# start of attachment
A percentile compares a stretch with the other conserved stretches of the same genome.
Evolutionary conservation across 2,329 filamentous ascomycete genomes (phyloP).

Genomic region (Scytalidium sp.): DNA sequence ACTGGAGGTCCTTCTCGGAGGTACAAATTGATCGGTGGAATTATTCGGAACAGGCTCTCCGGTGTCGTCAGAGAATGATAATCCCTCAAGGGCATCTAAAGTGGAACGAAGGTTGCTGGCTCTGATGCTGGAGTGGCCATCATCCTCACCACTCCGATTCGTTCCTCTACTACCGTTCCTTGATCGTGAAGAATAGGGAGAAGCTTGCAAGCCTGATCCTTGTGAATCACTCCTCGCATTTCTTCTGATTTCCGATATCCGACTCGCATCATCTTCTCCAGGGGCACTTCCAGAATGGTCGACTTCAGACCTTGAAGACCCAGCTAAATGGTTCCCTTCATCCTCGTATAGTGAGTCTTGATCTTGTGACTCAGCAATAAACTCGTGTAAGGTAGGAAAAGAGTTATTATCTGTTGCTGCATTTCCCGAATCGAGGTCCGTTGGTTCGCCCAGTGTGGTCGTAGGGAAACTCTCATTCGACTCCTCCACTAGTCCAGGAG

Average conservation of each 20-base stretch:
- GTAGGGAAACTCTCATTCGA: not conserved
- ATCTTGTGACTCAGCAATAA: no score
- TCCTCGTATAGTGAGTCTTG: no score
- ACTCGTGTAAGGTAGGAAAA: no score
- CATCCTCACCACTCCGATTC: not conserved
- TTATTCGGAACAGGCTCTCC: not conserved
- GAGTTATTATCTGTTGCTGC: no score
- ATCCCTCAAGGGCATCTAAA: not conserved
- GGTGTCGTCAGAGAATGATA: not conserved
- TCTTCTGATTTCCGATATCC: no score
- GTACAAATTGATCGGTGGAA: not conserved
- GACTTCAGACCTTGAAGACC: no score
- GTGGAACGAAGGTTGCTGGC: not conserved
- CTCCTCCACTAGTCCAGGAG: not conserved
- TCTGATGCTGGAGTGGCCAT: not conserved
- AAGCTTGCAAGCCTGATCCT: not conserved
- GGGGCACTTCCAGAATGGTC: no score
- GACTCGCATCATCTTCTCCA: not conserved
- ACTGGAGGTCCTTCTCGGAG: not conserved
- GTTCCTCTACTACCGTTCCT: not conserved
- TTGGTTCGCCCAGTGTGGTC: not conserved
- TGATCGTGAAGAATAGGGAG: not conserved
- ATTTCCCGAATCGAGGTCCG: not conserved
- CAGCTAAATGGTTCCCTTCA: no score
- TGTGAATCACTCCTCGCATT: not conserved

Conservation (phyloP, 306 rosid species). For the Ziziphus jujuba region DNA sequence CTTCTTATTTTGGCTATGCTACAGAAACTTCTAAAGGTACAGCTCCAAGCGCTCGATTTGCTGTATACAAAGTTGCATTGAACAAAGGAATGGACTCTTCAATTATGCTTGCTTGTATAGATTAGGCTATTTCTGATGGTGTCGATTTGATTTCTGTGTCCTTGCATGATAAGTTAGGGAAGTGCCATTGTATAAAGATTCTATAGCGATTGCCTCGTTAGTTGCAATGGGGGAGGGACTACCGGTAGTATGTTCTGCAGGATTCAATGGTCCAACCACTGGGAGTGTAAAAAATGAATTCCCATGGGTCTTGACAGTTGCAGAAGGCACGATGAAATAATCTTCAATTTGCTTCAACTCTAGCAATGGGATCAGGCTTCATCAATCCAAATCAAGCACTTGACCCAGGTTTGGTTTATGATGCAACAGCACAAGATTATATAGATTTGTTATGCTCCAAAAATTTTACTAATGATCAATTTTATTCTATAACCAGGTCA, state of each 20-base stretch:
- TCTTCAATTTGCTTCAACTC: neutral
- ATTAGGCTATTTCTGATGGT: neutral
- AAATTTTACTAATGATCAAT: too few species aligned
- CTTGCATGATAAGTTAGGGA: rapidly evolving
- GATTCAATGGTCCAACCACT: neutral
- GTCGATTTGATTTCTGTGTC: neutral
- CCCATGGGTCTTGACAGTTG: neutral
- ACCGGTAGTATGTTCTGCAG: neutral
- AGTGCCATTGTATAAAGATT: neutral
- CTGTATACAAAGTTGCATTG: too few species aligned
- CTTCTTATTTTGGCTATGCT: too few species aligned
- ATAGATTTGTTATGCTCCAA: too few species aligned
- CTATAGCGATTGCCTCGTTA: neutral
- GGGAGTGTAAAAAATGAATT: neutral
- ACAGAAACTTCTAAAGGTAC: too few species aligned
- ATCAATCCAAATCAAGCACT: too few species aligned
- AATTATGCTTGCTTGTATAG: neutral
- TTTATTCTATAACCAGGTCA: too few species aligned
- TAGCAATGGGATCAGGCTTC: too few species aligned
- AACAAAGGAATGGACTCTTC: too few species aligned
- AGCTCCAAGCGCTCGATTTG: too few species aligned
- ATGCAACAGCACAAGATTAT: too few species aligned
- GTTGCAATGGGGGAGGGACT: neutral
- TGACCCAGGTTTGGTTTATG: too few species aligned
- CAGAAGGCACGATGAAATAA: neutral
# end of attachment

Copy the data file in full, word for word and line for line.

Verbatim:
A percentile compares a stretch with the other conserved stretches of the same genome.
Evolutionary conservation across 2,329 filamentous ascomycete genomes (phyloP).

Genomic region (Scytalidium sp.): DNA sequence ACTGGAGGTCCTTCTCGGAGGTACAAATTGATCGGTGGAATTATTCGGAACAGGCTCTCCGGTGTCGTCAGAGAATGATAATCCCTCAAGGGCATCTAAAGTGGAACGAAGGTTGCTGGCTCTGATGCTGGAGTGGCCATCATCCTCACCACTCCGATTCGTTCCTCTACTACCGTTCCTTGATCGTGAAGAATAGGGAGAAGCTTGCAAGCCTGATCCTTGTGAATCACTCCTCGCATTTCTTCTGATTTCCGATATCCGACTCGCATCATCTTCTCCAGGGGCACTTCCAGAATGGTCGACTTCAGACCTTGAAGACCCAGCTAAATGGTTCCCTTCATCCTCGTATAGTGAGTCTTGATCTTGTGACTCAGCAATAAACTCGTGTAAGGTAGGAAAAGAGTTATTATCTGTTGCTGCATTTCCCGAATCGAGGTCCGTTGGTTCGCCCAGTGTGGTCGTAGGGAAACTCTCATTCGACTCCTCCACTAGTCCAGGAG

Average conservation of each 20-base stretch:
- GTAGGGAAACTCTCATTCGA: not conserved
- ATCTTGTGACTCAGCAATAA: no score
- TCCTCGTATAGTGAGTCTTG: no score
- ACTCGTGTAAGGTAGGAAAA: no score
- CATCCTCACCACTCCGATTC: not conserved
- TTATTCGGAACAGGCTCTCC: not conserved
- GAGTTATTATCTGTTGCTGC: no score
- ATCCCTCAAGGGCATCTAAA: not conserved
- GGTGTCGTCAGAGAATGATA: not conserved
- TCTTCTGATTTCCGATATCC: no score
- GTACAAATTGATCGGTGGAA: not conserved
- GACTTCAGACCTTGAAGACC: no score
- GTGGAACGAAGGTTGCTGGC: not conserved
- CTCCTCCACTAGTCCAGGAG: not conserved
- TCTGATGCTGGAGTGGCCAT: not conserved
- AAGCTTGCAAGCCTGATCCT: not conserved
- GGGGCACTTCCAGAATGGTC: no score
- GACTCGCATCATCTTCTCCA: not conserved
- ACTGGAGGTCCTTCTCGGAG: not conserved
- GTTCCTCTACTACCGTTCCT: not conserved
- TTGGTTCGCCCAGTGTGGTC: not conserved
- TGATCGTGAAGAATAGGGAG: not conserved
- ATTTCCCGAATCGAGGTCCG: not conserved
- CAGCTAAATGGTTCCCTTCA: no score
- TGTGAATCACTCCTCGCATT: not conserved

Conservation (phyloP, 306 rosid species). For the Ziziphus jujuba region DNA sequence CTTCTTATTTTGGCTATGCTACAGAAACTTCTAAAGGTACAGCTCCAAGCGCTCGATTTGCTGTATACAAAGTTGCATTGAACAAAGGAATGGACTCTTCAATTATGCTTGCTTGTATAGATTAGGCTATTTCTGATGGTGTCGATTTGATTTCTGTGTCCTTGCATGATAAGTTAGGGAAGTGCCATTGTATAAAGATTCTATAGCGATTGCCTCGTTAGTTGCAATGGGGGAGGGACTACCGGTAGTATGTTCTGCAGGATTCAATGGTCCAACCACTGGGAGTGTAAAAAATGAATTCCCATGGGTCTTGACAGTTGCAGAAGGCACGATGAAATAATCTTCAATTTGCTTCAACTCTAGCAATGGGATCAGGCTTCATCAATCCAAATCAAGCACTTGACCCAGGTTTGGTTTATGATGCAACAGCACAAGATTATATAGATTTGTTATGCTCCAAAAATTTTACTAATGATCAATTTTATTCTATAACCAGGTCA, state of each 20-base stretch:
- TCTTCAATTTGCTTCAACTC: neutral
- ATTAGGCTATTTCTGATGGT: neutral
- AAATTTTACTAATGATCAAT: too few species aligned
- CTTGCATGATAAGTTAGGGA: rapidly evolving
- GATTCAATGGTCCAACCACT: neutral
- GTCGATTTGATTTCTGTGTC: neutral
- CCCATGGGTCTTGACAGTTG: neutral
- ACCGGTAGTATGTTCTGCAG: neutral
- AGTGCCATTGTATAAAGATT: neutral
- CTGTATACAAAGTTGCATTG: too few species aligned
- CTTCTTATTTTGGCTATGCT: too few species aligned
- ATAGATTTGTTATGCTCCAA: too few species aligned
- CTATAGCGATTGCCTCGTTA: neutral
- GGGAGTGTAAAAAATGAATT: neutral
- ACAGAAACTTCTAAAGGTAC: too few species aligned
- ATCAATCCAAATCAAGCACT: too few species aligned
- AATTATGCTTGCTTGTATAG: neutral
- TTTATTCTATAACCAGGTCA: too few species aligned
- TAGCAATGGGATCAGGCTTC: too few species aligned
- AACAAAGGAATGGACTCTTC: too few species aligned
- AGCTCCAAGCGCTCGATTTG: too few species aligned
- ATGCAACAGCACAAGATTAT: too few species aligned
- GTTGCAATGGGGGAGGGACT: neutral
- TGACCCAGGTTTGGTTTATG: too few species aligned
- CAGAAGGCACGATGAAATAA: neutral